Linus Benedict Torvalds (born December 28, 1969) began the development of Linux, an operating system kernel, and today acts as the project coordinator (or Benevolent Dictator for Life). A humourous aside to this is that Linus' middle name "Benedict" can be seen in the first four letters of Benevolent and Dictator. Inspired by the demo-system Minix developed by Andrew Tanenbaum, he felt the need for a capable UNIX operating system that he could run on his home PC. Torvalds did the original development of the Linux kernel primarily in his own time and on his equipment.
|Table of contents|
2 The Linus / Linux connection
3 Further reading
4 External links
Torvalds was born in Helsinki, the capital of Finland, as the son of Nils and Anna Torvalds. Both of his parents were campus radicals at the University of Helsinki in the 1960s, his father a Communist who in the mid-1970s spent a year studying in Moscow. This caused embarrassment to Linus at the time since other children would tease him about his father's politics.
Linus Torvalds currently lives in San Jose, California with his wife Tove (six times national Karate champion in Finland), whom he first met in fall 1993, his cat Randi (short for Mithrandir, a wizard in The Lord of the Rings), and his three daughters Patricia Miranda (born December 5, 1996), Daniela Yolanda (born April 16, 1998) and Celeste Amanda (born November 20 2000). He used to work for Transmeta Corporation from February 1997 until June 2003, and is now seconded to OSDL to work on the Linux Kernel full-time. Although OSDL is based in Portland, Oregon, he works from home in San Jose.
Unlike many open source "evangelists", Torvalds is keeping a low profile and generally refuses to comment on competing software products, such as Microsoft's dominant Windows operating system. He is neutral enough to even have been criticized by the GNU project, specifically for having worked on proprietary software with Transmeta and for his use and alleged advocation of Bitkeeper. Nevertheless, Torvalds has occasionally reacted with strong statements to what is perceived as FUD from proprietary software vendors like Microsoft.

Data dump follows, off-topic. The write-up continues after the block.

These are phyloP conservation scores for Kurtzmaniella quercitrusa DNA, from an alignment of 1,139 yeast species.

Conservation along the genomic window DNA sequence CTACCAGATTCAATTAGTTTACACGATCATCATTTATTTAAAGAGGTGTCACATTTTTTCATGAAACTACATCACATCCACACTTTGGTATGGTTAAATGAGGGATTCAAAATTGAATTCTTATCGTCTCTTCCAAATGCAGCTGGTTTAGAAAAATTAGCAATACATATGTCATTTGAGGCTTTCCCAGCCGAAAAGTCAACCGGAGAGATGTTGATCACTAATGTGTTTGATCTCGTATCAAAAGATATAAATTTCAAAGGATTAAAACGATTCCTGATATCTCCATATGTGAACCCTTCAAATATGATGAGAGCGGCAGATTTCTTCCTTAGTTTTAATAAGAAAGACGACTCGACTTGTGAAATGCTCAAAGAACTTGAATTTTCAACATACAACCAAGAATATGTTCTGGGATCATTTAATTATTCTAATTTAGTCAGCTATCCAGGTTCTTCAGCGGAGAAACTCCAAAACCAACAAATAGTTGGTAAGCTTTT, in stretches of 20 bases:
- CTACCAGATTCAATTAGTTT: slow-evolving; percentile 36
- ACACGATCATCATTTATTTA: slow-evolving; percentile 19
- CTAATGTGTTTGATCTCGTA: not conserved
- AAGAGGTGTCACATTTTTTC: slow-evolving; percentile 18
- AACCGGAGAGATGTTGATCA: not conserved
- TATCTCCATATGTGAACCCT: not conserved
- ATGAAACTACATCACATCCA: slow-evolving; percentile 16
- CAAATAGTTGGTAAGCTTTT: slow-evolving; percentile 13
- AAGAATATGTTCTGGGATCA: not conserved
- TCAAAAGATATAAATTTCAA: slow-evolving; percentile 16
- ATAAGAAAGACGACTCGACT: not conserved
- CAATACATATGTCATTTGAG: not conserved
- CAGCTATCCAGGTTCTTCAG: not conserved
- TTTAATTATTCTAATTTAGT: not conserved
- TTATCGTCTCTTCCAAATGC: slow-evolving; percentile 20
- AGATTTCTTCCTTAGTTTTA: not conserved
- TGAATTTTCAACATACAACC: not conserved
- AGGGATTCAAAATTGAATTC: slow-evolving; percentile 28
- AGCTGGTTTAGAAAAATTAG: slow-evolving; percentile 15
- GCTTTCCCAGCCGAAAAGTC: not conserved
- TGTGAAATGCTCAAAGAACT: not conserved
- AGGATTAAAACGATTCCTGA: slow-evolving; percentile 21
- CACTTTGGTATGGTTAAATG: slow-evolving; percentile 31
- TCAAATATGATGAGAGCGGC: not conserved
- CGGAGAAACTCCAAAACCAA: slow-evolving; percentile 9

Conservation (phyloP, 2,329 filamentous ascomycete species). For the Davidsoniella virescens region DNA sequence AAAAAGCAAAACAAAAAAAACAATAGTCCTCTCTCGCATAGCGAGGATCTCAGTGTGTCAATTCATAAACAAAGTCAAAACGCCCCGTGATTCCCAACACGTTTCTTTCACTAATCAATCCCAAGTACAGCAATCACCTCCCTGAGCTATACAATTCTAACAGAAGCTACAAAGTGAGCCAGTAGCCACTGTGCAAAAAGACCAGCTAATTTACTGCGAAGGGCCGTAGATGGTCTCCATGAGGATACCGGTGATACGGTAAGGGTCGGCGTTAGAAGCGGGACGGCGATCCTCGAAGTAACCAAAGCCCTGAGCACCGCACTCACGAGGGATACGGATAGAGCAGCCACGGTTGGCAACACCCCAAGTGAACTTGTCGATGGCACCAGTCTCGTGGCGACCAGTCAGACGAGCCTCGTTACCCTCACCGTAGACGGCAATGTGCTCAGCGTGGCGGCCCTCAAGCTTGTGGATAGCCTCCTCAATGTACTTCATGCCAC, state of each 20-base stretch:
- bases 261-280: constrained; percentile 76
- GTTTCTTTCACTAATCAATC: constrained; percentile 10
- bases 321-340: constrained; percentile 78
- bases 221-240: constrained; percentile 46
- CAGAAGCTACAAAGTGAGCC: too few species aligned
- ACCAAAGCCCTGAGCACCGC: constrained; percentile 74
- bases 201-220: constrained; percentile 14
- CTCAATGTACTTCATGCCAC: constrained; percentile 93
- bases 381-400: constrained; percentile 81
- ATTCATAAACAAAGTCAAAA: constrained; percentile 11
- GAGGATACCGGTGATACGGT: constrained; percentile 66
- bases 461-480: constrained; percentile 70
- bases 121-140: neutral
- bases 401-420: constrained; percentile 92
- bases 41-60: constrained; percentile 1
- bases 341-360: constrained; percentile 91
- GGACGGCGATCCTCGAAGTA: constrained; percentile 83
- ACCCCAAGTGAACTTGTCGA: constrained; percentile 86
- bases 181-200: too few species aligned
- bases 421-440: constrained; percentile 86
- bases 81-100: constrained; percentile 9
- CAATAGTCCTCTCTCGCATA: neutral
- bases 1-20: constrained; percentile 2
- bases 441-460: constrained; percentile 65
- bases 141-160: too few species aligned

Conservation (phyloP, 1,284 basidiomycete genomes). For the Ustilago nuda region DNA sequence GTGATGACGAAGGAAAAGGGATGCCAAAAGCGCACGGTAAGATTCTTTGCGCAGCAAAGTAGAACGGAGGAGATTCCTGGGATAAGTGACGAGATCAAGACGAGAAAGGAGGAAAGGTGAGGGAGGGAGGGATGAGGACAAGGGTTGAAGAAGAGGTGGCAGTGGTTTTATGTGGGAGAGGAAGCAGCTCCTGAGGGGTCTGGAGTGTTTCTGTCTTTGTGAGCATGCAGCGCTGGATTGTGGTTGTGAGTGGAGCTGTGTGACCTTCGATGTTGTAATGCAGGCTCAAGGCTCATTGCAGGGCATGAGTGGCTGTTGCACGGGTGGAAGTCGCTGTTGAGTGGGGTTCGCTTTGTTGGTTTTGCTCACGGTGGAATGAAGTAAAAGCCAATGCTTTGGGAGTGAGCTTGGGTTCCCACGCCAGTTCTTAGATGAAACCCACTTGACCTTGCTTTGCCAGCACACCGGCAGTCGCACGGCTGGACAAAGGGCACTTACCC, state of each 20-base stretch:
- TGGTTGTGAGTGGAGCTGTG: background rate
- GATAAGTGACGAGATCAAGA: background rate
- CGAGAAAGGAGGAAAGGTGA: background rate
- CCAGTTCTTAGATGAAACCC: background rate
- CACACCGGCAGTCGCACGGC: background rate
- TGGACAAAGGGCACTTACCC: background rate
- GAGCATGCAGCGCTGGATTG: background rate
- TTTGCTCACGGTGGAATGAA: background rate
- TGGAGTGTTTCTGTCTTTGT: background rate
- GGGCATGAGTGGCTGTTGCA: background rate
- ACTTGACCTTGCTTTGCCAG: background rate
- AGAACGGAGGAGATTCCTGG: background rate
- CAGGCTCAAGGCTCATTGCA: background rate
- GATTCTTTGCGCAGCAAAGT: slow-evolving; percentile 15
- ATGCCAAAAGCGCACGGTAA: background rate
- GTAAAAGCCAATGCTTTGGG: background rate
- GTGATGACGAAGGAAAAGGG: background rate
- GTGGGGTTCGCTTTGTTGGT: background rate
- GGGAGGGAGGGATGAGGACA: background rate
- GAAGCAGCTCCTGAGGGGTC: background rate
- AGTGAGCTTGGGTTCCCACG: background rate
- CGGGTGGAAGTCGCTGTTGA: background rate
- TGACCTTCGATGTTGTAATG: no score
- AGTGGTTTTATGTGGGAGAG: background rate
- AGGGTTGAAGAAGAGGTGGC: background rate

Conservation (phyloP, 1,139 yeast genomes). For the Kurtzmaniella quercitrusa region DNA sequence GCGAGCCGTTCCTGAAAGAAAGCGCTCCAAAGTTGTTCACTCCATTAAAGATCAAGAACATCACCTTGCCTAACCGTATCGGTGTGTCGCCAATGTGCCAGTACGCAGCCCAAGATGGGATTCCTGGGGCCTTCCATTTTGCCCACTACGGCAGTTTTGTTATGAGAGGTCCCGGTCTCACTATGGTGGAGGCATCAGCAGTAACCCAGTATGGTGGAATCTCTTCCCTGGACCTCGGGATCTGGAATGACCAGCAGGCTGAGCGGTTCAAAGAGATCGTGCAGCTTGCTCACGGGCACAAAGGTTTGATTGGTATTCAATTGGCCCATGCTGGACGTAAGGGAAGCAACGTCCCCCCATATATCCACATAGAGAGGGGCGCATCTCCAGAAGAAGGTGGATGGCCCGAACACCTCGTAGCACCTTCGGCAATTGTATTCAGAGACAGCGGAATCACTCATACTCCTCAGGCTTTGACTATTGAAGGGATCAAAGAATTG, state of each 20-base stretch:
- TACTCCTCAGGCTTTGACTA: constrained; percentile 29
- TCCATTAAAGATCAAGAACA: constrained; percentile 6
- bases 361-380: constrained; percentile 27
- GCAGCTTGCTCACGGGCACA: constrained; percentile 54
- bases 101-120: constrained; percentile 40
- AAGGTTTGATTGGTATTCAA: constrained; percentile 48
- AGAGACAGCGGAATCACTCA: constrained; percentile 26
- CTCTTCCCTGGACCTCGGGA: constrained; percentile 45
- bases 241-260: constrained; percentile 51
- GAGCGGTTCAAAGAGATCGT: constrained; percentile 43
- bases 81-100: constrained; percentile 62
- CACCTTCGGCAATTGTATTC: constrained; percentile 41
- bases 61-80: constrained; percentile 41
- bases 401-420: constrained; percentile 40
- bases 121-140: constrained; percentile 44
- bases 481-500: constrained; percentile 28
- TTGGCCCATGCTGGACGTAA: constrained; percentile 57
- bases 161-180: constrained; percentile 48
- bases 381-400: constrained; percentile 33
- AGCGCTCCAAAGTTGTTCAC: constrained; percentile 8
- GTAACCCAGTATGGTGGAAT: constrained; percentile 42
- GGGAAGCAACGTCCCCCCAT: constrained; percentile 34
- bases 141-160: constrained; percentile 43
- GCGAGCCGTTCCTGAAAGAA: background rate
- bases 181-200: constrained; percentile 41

For example, in one e-mail reaction to statements by Microsoft Senior-VP Craig Mundie, who criticized open source software for not being innovative and destructive to intellectual property, Torvalds wrote: "I wonder if Mundie has ever heard of Sir Isaac Newton? He's not only famous for having set the foundations for classical mechanics (and the original theory of gravitation, which is what most people remember, along with the apple tree story), but he is also famous for how he acknowledged the achievement: If I have been able to see further, it was only because I stood on the shoulders of giants." Added Torvalds: "I'd rather listen to Newton than to Mundie. He may have been dead for almost three hundred years, but despite that he stinks up the room less."
The Linus / Linux connection
Linus Torvalds originally used the Minix OS on his system which he replaced by his own OS; he gave a working name of Linux (Linus' Minix); but thought the name to be too egotistical and planned to have it named Freax (a combination of "free", "freak", and the letter x). His friend Ari Lemmke encouraged Linus to upload it to a network so it could be easily downloaded. Ari gave Linus a directory called linux on his FTP server, as he did not like the name Freax.
From: firstname.lastname@example.org (Linus Benedict Torvalds)
To: Newsgroups: comp.os.minix
Subject: What would you like to see most in minix?
Summary: small poll for my new operating system
Hello everybody out there using minix-I'm doing a (free)
operating system (just a hobby, won't be big and professional
like gnu) for 386 (486) AT clones. This has been brewing since
april, and is starting to get ready. I'd like any feedback on
things people like/dislike in minix, as my OS resembles it
Any suggestions are welcome, but I won't promise I'll implement them :-)
Only about 2% of the current Linux kernel is written by Torvalds himself, though he remains the ultimate authority on what new code and innovations are incorporated into the Linux kernel ; operating system aspects such as the X windowing system, gcc, and various packaging management schemes are run by others, and many Linux distributions even have their own versions of the kernel; Torvalds tends to stay out of non-kernel-related debates. The Linux kernel written by him, when combined with software developed by many others (mainly the GNU system) results in a so-called Linux distribution. Many people refer to this combination as just Linux, and others refer to it as "GNU/Linux."